# General orthogonality for periodic Sturm-Liouville problems

Suppose you have a Sturm-Liouville problem with periodic boundary conditions, that is:

\begin{align} & \frac{-d}{dx}(p(x) \frac{dy}{dx})+q(x)y =\lambda r(x) y \\ & p(a) =p(b) , \; y(a) =y(b),\; y'(a) =y'(b) \end{align}

We know that the eigenspaces can have dimension greater than one, as shown by the classical example:

\begin{align} & y''+\lambda y =0 \\ & p(0) =p(2 \pi) ,\; y(0) =y(2 \pi) ,\; y'(0) =y'(2 \pi) \end{align}

Most textbooks prove that the eigenfunctions associated to different eigenvalues are orthogonal, which is easy once you know that L is self-adjoint under these conditions. Is this still true for linearly independent eigenfunctions associated to the same eigenvalue? (I'm guessing it'll be true due to some kind of Spectral Theorem for infinite dimension). If it's not, what is some counterexample?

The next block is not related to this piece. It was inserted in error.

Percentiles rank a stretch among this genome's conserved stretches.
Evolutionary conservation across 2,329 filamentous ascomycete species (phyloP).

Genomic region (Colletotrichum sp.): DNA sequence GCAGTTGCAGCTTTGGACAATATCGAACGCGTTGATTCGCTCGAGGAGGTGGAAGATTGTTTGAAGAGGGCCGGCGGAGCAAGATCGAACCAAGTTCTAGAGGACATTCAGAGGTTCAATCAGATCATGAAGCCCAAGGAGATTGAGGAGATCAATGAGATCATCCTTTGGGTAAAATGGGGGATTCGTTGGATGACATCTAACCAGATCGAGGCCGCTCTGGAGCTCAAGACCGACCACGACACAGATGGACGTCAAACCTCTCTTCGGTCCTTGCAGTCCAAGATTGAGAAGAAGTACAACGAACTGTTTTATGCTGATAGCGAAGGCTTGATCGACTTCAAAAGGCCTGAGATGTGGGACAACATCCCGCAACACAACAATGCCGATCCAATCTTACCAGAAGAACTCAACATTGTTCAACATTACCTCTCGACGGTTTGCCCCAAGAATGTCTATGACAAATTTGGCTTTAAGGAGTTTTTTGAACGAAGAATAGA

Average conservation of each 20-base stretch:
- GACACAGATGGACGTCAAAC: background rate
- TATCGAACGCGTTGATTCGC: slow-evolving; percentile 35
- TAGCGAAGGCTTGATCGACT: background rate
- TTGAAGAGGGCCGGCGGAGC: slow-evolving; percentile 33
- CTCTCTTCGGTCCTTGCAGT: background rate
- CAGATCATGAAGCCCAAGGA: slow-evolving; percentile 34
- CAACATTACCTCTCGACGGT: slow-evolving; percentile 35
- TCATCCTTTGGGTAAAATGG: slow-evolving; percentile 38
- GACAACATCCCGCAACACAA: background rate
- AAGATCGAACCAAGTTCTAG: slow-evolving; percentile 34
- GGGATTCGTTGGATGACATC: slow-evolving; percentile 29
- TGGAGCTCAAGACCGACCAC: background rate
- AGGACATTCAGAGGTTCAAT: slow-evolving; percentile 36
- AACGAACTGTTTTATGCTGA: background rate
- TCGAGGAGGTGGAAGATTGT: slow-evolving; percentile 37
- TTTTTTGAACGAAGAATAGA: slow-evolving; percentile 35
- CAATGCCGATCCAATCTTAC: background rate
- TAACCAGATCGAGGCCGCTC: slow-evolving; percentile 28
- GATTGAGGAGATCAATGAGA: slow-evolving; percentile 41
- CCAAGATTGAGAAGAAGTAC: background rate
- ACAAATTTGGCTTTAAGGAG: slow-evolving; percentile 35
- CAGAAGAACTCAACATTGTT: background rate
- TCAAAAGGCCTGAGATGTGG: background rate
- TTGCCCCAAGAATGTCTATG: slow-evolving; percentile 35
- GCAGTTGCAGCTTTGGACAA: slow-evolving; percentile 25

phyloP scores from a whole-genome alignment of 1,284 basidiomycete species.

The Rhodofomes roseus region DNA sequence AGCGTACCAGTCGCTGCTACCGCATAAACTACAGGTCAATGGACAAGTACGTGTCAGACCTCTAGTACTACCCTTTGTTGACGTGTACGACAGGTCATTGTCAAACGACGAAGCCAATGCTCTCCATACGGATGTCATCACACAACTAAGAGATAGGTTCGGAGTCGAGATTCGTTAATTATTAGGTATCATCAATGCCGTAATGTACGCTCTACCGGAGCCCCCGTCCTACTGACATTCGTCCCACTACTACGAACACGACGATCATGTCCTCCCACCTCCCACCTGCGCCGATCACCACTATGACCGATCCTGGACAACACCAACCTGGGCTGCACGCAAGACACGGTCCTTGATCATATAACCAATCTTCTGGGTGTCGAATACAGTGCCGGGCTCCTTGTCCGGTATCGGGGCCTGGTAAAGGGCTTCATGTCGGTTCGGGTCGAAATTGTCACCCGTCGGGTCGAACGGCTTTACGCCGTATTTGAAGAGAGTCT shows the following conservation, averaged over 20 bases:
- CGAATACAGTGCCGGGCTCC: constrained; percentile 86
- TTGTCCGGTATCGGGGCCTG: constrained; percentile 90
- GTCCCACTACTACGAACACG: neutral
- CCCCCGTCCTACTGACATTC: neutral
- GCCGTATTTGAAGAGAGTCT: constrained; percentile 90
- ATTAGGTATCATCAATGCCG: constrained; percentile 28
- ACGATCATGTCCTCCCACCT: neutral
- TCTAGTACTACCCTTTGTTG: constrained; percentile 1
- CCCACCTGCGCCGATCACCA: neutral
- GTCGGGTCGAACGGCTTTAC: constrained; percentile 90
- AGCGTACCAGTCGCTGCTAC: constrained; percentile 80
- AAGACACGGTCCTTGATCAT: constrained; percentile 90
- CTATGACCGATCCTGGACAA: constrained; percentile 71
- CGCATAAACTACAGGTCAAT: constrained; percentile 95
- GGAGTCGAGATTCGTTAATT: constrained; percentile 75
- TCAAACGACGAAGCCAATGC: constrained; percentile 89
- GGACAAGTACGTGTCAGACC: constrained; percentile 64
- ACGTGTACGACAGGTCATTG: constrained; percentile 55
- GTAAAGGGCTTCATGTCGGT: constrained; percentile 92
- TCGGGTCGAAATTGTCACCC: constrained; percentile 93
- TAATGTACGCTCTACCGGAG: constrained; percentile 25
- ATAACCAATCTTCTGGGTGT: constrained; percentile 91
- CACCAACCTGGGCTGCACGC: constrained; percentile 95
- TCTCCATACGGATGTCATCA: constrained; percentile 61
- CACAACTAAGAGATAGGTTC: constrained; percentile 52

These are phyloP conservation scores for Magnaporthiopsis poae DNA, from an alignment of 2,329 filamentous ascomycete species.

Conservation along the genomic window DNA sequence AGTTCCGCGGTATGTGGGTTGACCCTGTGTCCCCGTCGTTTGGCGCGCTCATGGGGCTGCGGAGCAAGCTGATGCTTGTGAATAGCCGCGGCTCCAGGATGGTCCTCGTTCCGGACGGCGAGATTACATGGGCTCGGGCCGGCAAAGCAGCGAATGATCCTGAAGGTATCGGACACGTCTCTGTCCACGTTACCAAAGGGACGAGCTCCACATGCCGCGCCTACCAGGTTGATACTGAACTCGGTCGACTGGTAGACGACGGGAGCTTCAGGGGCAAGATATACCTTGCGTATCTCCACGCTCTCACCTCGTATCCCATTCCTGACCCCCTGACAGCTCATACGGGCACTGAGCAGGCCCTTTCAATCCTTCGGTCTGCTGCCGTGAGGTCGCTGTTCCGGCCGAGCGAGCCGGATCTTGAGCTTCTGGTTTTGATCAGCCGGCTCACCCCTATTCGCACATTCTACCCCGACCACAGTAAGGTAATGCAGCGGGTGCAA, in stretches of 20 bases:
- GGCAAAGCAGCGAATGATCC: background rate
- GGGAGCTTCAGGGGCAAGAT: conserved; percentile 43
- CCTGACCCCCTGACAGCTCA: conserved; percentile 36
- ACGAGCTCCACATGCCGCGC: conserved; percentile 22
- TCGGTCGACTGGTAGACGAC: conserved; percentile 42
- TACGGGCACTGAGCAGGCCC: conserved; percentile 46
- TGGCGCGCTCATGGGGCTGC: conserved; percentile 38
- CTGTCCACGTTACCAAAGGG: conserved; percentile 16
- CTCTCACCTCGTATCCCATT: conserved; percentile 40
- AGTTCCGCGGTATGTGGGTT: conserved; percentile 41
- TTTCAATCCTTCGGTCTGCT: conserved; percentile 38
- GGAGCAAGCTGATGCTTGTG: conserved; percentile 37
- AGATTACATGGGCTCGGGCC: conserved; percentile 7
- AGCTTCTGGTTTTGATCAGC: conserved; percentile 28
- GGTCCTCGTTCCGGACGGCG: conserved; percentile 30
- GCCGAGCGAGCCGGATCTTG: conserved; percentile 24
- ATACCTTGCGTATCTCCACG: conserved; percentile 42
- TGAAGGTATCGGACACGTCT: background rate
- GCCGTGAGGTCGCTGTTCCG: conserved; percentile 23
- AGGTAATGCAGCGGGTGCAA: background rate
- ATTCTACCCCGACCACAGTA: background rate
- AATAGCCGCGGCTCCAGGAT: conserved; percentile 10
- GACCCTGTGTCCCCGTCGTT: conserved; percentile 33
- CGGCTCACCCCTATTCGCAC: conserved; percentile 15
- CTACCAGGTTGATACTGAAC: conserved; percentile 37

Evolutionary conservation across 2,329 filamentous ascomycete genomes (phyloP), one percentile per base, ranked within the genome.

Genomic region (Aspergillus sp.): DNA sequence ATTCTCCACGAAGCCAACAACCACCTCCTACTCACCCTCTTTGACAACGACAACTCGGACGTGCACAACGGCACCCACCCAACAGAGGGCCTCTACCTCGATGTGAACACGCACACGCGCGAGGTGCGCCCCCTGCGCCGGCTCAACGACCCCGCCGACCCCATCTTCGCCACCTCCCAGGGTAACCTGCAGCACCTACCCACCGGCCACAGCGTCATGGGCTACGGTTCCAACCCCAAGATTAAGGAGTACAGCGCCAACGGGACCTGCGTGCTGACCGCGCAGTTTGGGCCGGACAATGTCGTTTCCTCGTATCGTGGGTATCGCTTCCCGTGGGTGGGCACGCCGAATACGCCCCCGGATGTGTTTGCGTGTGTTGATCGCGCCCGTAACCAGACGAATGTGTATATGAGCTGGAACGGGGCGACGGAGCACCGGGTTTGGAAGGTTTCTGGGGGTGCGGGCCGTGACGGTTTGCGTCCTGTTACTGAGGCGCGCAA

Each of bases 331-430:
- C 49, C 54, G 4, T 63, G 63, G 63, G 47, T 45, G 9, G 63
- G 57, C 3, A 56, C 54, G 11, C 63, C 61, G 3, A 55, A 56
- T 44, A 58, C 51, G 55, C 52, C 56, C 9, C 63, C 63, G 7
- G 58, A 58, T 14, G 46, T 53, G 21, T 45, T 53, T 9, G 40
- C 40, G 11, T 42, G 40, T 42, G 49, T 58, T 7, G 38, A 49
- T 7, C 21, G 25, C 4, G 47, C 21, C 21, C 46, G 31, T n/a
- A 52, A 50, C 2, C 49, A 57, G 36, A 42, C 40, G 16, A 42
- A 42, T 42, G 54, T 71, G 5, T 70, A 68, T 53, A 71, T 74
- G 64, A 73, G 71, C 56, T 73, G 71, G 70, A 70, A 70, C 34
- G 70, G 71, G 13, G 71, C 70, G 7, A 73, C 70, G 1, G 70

• Sturm Liouville problems have the property that each eigenvalue $\lambda$ has its own unique eigenfunction $e_{n}(x)$. The example problem you gave only has the trivial solution $y = 0$. – Mattos Nov 19 '16 at 2:11

For example, $\sin(nx),\cos(nx)$ are eigenfunctions with the same eigenvalue $\lambda=n^2$ of the periodic problem $$-y'' = \lambda y,\;\;\;\; y(-\pi)=y(\pi),\; y'(-\pi)=y'(\pi).$$ However, $\sin(nx)+\cos(nx)$ and $\cos(nx)$ are linearly independent eigenfunction solutions with the same eigenvalue $\lambda=n^2$, but these are not mutually orthogonal. When there are degeneracies, you have choose the eigenfunctions with the same eigenvalue so that they are orthogonal; there's no unique way to do that, but it is automatic that--whatever your choice--the pair of them will be orthogonal to the eigenfunctions with different eigenvalues. Though $\cos(nx)$ and $\sin(nx)$ are natural choices of orthogonal eigenfunctions for $n=1,2,3,\cdots$, the following are also orthogonal with the same eigenvalue $$\sin(nx)-\cos(nx),\;\; \sin(nx)+\cos(nx).$$ For one-dimensional eigenspaces, the eigenfunctions are unique up to a multiplicative constant.